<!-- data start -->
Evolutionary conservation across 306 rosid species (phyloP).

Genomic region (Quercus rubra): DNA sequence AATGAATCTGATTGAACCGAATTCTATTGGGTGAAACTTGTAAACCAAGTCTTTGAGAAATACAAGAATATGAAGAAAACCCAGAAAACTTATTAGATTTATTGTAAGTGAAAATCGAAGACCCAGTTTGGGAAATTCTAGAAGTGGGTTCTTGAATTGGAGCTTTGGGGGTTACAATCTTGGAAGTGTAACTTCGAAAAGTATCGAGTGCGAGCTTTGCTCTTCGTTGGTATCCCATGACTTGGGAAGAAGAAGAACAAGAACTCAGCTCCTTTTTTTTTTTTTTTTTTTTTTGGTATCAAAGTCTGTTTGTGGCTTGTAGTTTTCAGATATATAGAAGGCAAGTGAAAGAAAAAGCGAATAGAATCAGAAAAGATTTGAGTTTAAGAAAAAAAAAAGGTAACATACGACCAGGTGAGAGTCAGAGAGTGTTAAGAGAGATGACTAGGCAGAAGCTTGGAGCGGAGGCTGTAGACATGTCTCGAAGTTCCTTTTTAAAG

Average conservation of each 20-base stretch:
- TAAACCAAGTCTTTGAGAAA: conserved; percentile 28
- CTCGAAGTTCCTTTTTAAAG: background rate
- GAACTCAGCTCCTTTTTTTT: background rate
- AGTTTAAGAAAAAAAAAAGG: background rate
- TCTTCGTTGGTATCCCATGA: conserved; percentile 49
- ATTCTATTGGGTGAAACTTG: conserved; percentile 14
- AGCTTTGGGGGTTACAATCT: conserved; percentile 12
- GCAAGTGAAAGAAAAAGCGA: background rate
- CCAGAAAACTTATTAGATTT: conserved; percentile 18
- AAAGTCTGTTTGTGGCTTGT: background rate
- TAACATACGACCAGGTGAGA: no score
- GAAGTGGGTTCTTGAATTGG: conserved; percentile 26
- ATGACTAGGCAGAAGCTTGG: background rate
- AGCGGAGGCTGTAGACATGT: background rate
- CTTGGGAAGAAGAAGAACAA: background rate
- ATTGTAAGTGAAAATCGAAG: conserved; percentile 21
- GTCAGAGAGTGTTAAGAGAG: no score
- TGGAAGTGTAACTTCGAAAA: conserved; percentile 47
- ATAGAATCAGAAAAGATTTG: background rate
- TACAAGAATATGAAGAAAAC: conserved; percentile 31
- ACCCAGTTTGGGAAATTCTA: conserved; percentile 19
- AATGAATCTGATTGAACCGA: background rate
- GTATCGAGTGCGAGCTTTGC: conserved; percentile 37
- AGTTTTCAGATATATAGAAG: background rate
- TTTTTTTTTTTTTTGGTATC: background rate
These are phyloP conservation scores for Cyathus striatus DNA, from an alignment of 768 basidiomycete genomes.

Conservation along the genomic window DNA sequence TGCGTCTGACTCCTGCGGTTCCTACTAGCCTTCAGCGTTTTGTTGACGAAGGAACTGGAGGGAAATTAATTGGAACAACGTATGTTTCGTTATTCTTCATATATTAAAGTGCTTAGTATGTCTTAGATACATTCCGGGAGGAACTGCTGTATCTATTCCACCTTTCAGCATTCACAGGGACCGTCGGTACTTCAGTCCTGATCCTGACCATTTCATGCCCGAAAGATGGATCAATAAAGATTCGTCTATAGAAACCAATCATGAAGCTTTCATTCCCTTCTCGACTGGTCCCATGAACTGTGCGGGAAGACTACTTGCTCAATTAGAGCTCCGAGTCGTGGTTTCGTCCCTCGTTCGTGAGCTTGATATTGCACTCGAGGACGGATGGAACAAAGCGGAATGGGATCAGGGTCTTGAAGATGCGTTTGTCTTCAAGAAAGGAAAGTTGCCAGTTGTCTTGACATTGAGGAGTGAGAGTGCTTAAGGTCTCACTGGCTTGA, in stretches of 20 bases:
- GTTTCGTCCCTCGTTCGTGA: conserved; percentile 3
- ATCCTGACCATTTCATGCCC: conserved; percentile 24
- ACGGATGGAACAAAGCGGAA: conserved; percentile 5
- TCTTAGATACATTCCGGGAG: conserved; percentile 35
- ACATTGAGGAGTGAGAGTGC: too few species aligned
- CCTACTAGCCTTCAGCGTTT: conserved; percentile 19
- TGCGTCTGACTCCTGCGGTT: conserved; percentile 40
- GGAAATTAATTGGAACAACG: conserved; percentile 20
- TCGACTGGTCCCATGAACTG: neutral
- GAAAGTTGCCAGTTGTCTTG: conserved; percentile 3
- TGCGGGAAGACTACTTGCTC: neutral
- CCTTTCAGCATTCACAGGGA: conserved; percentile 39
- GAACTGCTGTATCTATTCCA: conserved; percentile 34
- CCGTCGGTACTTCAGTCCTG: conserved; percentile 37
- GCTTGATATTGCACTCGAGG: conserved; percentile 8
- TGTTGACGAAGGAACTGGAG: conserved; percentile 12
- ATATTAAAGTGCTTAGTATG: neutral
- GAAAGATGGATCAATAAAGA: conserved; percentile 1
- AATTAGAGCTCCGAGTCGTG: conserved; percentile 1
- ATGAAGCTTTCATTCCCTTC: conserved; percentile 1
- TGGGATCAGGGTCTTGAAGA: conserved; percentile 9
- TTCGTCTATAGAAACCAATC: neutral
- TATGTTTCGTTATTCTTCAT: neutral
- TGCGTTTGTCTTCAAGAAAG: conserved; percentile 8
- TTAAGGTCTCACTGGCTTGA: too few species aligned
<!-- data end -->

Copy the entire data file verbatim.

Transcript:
Evolutionary conservation across 306 rosid species (phyloP).

Genomic region (Quercus rubra): DNA sequence AATGAATCTGATTGAACCGAATTCTATTGGGTGAAACTTGTAAACCAAGTCTTTGAGAAATACAAGAATATGAAGAAAACCCAGAAAACTTATTAGATTTATTGTAAGTGAAAATCGAAGACCCAGTTTGGGAAATTCTAGAAGTGGGTTCTTGAATTGGAGCTTTGGGGGTTACAATCTTGGAAGTGTAACTTCGAAAAGTATCGAGTGCGAGCTTTGCTCTTCGTTGGTATCCCATGACTTGGGAAGAAGAAGAACAAGAACTCAGCTCCTTTTTTTTTTTTTTTTTTTTTTGGTATCAAAGTCTGTTTGTGGCTTGTAGTTTTCAGATATATAGAAGGCAAGTGAAAGAAAAAGCGAATAGAATCAGAAAAGATTTGAGTTTAAGAAAAAAAAAAGGTAACATACGACCAGGTGAGAGTCAGAGAGTGTTAAGAGAGATGACTAGGCAGAAGCTTGGAGCGGAGGCTGTAGACATGTCTCGAAGTTCCTTTTTAAAG

Average conservation of each 20-base stretch:
- TAAACCAAGTCTTTGAGAAA: conserved; percentile 28
- CTCGAAGTTCCTTTTTAAAG: background rate
- GAACTCAGCTCCTTTTTTTT: background rate
- AGTTTAAGAAAAAAAAAAGG: background rate
- TCTTCGTTGGTATCCCATGA: conserved; percentile 49
- ATTCTATTGGGTGAAACTTG: conserved; percentile 14
- AGCTTTGGGGGTTACAATCT: conserved; percentile 12
- GCAAGTGAAAGAAAAAGCGA: background rate
- CCAGAAAACTTATTAGATTT: conserved; percentile 18
- AAAGTCTGTTTGTGGCTTGT: background rate
- TAACATACGACCAGGTGAGA: no score
- GAAGTGGGTTCTTGAATTGG: conserved; percentile 26
- ATGACTAGGCAGAAGCTTGG: background rate
- AGCGGAGGCTGTAGACATGT: background rate
- CTTGGGAAGAAGAAGAACAA: background rate
- ATTGTAAGTGAAAATCGAAG: conserved; percentile 21
- GTCAGAGAGTGTTAAGAGAG: no score
- TGGAAGTGTAACTTCGAAAA: conserved; percentile 47
- ATAGAATCAGAAAAGATTTG: background rate
- TACAAGAATATGAAGAAAAC: conserved; percentile 31
- ACCCAGTTTGGGAAATTCTA: conserved; percentile 19
- AATGAATCTGATTGAACCGA: background rate
- GTATCGAGTGCGAGCTTTGC: conserved; percentile 37
- AGTTTTCAGATATATAGAAG: background rate
- TTTTTTTTTTTTTTGGTATC: background rate
These are phyloP conservation scores for Cyathus striatus DNA, from an alignment of 768 basidiomycete genomes.

Conservation along the genomic window DNA sequence TGCGTCTGACTCCTGCGGTTCCTACTAGCCTTCAGCGTTTTGTTGACGAAGGAACTGGAGGGAAATTAATTGGAACAACGTATGTTTCGTTATTCTTCATATATTAAAGTGCTTAGTATGTCTTAGATACATTCCGGGAGGAACTGCTGTATCTATTCCACCTTTCAGCATTCACAGGGACCGTCGGTACTTCAGTCCTGATCCTGACCATTTCATGCCCGAAAGATGGATCAATAAAGATTCGTCTATAGAAACCAATCATGAAGCTTTCATTCCCTTCTCGACTGGTCCCATGAACTGTGCGGGAAGACTACTTGCTCAATTAGAGCTCCGAGTCGTGGTTTCGTCCCTCGTTCGTGAGCTTGATATTGCACTCGAGGACGGATGGAACAAAGCGGAATGGGATCAGGGTCTTGAAGATGCGTTTGTCTTCAAGAAAGGAAAGTTGCCAGTTGTCTTGACATTGAGGAGTGAGAGTGCTTAAGGTCTCACTGGCTTGA, in stretches of 20 bases:
- GTTTCGTCCCTCGTTCGTGA: conserved; percentile 3
- ATCCTGACCATTTCATGCCC: conserved; percentile 24
- ACGGATGGAACAAAGCGGAA: conserved; percentile 5
- TCTTAGATACATTCCGGGAG: conserved; percentile 35
- ACATTGAGGAGTGAGAGTGC: too few species aligned
- CCTACTAGCCTTCAGCGTTT: conserved; percentile 19
- TGCGTCTGACTCCTGCGGTT: conserved; percentile 40
- GGAAATTAATTGGAACAACG: conserved; percentile 20
- TCGACTGGTCCCATGAACTG: neutral
- GAAAGTTGCCAGTTGTCTTG: conserved; percentile 3
- TGCGGGAAGACTACTTGCTC: neutral
- CCTTTCAGCATTCACAGGGA: conserved; percentile 39
- GAACTGCTGTATCTATTCCA: conserved; percentile 34
- CCGTCGGTACTTCAGTCCTG: conserved; percentile 37
- GCTTGATATTGCACTCGAGG: conserved; percentile 8
- TGTTGACGAAGGAACTGGAG: conserved; percentile 12
- ATATTAAAGTGCTTAGTATG: neutral
- GAAAGATGGATCAATAAAGA: conserved; percentile 1
- AATTAGAGCTCCGAGTCGTG: conserved; percentile 1
- ATGAAGCTTTCATTCCCTTC: conserved; percentile 1
- TGGGATCAGGGTCTTGAAGA: conserved; percentile 9
- TTCGTCTATAGAAACCAATC: neutral
- TATGTTTCGTTATTCTTCAT: neutral
- TGCGTTTGTCTTCAAGAAAG: conserved; percentile 8
- TTAAGGTCTCACTGGCTTGA: too few species aligned